An Expansion and an Evening with Don Paterson
This past spring, Topping & Company Booksellers of St Andrews, located on Greyfriars Garden, announced the expansion of its business into the next-door vacancy. The popular book shop offers a warm atmosphere and welcomes the eager mind. Topping, unlike your average bookstore, remains open from 09:00-20:30 and extends free coffee and tea to any leisurely reader looking for a perch to peruse their favorite texts. That’s what I love about Topping, and that’s what the town loves. Topping recognises the town’s demand for the charming shop and hopes to curate an even larger space, where it can further host guest speakers, writers, poets, etc. to appease any St Andrews bookworm. To excite the local community, Topping has adverts for its next round of visiting writers posted on the window of its recently acquired location. I took notice of award-winning poet Don Paterson’s September 14th reading and made the trip.
Dundee native and University of St Andrews professor Don Paterson spoke on his most recent publication The Arctic, named for The Arctic Bar in Dundee, this past Wednesday at Topping. Paterson’s list of accomplishments includes the Eric Gregory Award, the T.S. Eliot Prize, and the Forward Poetry Prize. In St Andrews, Paterson teaches in the university’s School of English.
Paterson addressed his Topping audience down the main book-lined corridor of the shop. Students, townspeople, and family filled every seat. Paterson introduced The Arctic and committed to reading nearly all the poems in the text. What could have been a slower, sleepy forty-five minutes turned out funny, casual, and almost conversational, as Paterson spoke calmly and wove through each poem. At the opening of his recitation, Paterson warned the audience that he had little to say about each piece because he’s yet to read them widely and establish a sense of what the public needs to know about the collection. As the recitation progressed the audience learned increasingly more about each poem. Poems varied in content: stories of love and mourning, personal anecdotes and references to the death of Paterson’s late father, references to Greek mythology, and political commentaries. And more so than he anticipated, the poet made off-hand notes, carefully contextualising his work, welcoming the audience, and involving it. He spoke as though he was too exploring this collection for the first time, arriving at each poem with surprise and a subtle eagerness.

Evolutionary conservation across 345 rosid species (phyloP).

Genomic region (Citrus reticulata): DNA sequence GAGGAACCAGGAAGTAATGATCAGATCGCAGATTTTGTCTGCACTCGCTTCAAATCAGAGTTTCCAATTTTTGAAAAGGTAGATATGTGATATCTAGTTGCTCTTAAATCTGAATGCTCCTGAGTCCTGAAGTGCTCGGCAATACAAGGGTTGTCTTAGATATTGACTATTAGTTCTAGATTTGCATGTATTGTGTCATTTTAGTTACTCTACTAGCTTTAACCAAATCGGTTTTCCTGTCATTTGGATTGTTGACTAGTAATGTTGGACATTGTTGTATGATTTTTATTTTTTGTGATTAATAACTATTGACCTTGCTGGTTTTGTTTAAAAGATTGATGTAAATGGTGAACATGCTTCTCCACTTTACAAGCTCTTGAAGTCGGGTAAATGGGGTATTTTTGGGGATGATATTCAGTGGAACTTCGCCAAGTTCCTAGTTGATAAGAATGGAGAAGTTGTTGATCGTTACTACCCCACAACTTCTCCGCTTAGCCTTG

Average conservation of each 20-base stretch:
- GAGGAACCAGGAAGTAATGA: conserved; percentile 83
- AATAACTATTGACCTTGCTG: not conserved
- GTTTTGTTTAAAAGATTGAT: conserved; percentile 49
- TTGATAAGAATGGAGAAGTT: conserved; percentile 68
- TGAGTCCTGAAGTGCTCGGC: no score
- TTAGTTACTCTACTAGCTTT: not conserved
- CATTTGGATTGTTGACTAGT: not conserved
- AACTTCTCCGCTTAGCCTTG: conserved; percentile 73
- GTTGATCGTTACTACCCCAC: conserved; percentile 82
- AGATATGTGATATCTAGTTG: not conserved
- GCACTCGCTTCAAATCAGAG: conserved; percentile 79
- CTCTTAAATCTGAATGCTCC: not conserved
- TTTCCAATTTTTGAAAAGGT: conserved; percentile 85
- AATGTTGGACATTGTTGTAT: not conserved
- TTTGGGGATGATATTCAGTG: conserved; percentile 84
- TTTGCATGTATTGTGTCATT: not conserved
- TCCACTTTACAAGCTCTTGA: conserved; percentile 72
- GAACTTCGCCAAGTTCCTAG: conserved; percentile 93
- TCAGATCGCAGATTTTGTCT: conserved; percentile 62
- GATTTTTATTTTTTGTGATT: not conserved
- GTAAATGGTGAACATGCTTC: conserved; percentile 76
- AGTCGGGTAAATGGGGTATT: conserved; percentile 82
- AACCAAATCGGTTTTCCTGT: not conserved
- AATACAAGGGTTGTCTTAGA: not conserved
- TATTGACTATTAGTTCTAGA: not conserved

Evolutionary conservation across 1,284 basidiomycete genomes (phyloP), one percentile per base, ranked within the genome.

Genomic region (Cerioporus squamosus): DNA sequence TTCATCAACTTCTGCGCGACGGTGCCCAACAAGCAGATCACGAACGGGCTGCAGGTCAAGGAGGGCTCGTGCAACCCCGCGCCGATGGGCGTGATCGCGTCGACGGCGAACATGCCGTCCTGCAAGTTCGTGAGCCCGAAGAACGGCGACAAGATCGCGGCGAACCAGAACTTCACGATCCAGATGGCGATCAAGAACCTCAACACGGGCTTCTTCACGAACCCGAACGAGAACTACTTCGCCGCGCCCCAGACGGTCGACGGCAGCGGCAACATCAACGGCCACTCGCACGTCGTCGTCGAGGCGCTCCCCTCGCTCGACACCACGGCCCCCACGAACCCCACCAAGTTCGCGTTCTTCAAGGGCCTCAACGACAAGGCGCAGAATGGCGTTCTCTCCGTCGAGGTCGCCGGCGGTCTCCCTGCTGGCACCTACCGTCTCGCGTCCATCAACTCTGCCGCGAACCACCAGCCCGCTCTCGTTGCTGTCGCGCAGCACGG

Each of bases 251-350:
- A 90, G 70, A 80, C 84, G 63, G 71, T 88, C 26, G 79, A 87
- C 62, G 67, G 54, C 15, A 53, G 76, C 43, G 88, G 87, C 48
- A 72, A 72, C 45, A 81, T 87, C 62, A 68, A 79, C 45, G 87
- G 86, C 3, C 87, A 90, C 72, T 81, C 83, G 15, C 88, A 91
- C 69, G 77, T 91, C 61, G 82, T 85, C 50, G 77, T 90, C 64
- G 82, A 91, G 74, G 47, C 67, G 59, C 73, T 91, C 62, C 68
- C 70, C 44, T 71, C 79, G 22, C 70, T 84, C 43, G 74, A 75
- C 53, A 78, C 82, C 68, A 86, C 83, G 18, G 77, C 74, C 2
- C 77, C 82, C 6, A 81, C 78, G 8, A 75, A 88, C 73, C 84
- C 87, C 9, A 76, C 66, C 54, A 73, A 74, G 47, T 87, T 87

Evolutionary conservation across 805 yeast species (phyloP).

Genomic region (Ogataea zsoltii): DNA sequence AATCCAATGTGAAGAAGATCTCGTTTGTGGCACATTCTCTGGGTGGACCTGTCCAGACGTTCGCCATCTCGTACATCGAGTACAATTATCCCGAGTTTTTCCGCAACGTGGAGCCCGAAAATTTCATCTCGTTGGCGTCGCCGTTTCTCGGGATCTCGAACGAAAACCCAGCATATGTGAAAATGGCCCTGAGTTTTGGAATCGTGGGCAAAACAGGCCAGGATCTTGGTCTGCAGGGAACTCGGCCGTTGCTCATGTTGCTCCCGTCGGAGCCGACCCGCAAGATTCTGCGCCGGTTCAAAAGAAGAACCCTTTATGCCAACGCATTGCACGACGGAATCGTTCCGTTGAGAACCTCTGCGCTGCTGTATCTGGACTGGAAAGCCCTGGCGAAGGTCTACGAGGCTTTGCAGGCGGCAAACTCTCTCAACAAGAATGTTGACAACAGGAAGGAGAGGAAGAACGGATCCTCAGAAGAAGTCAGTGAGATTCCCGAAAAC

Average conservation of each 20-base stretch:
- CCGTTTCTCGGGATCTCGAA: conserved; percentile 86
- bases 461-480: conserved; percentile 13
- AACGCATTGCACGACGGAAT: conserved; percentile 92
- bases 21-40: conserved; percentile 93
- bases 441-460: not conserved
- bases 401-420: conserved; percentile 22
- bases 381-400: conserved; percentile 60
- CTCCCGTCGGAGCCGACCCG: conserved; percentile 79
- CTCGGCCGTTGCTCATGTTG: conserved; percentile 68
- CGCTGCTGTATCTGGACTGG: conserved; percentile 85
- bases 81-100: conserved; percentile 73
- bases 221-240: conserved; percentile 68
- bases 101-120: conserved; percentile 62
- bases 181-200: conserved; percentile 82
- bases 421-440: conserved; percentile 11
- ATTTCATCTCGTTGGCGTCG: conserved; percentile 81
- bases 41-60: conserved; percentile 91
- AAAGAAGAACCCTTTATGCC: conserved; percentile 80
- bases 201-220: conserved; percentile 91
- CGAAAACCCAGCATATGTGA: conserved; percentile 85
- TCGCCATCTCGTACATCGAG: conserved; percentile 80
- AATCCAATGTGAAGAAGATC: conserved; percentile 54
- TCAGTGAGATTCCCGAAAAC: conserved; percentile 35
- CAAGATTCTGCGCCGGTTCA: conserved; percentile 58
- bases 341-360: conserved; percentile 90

Paterson writes extensively on his father’s death and opened the recitation and his collection with ‘Repertoire’. I found this poem particularly beautiful, as Paterson alluded to his father’s relationship to live music performance.
‘He told me he could get right through a song
By forgetting his hands, and fixing on a space
Above the sea-line, so its empty plane
Could clear the garbled switchboard in his brain
Of any tune not soldered into place’
The poet memorialises his father’s mind and creates this image of clarity, one that his father resorted to, and ultimately encapsulates the musician’s own form of therapeutic reverie. Later, Paterson read ‘Test’ and described his newfound understanding of death. A short but effective poem, so fixed that it’s worth quoting in its entirety:
‘So for the record: when we die
Our hearts don’t slow like steps or clocks
But whirr like small wings in a box
Now lit up by a crack of sky’
Paterson’s ‘Letter to a Young Poet’ spoke directly to the St Andrews students in the audience. He writes:
‘We too thought our contemporaries were doing vital work’ and ends the stanza by claiming ‘we were awarded the greatest prizes for our very first books’. I enjoy the timelessness identified here, the notion that cultures and trends evolve, content shifts, but the outlooks people have on growing up are unchanging.
Paterson feared not the poetic turn to political commentary. One of the final in the
collection, ‘Spring Letter’, discusses Russia’s recent invasion of Ukraine and ultimately mourns the Ukraine losses, while identifying Paterson’s more philosophical takes on war:
‘Because gods don’t wash away our sins
but out conscience. As order forms around them
we imagine that the gods like hierarchies…
But gods like two things: everything and nothing’
I haven’t read The Arctic carefully enough, or enough times, to write a review or fully form my opinion. However, I left the event especially impacted by one of Paterson’s final remarks. Writing poetry, he explained, ‘can make a logic out of your pain’. This final thought allowed me closure. The collection was not merely an assemblage of grief-stricken poems, rather a practice in remedial reason.
Topping & Company Booksellers is expanding, and that’s good news. If you’re uninterested in poetry or think the bookseller’s events irrelevant, I advise you to reconsider. I don’t practice poetry, and I hadn’t read Paterson’s work until I followed along during his September 14th reading, but his recitation and sincerity made me grateful for my copy of The Arctic and for Topping’s 2022 expansion.
Photo by Helen Lipsky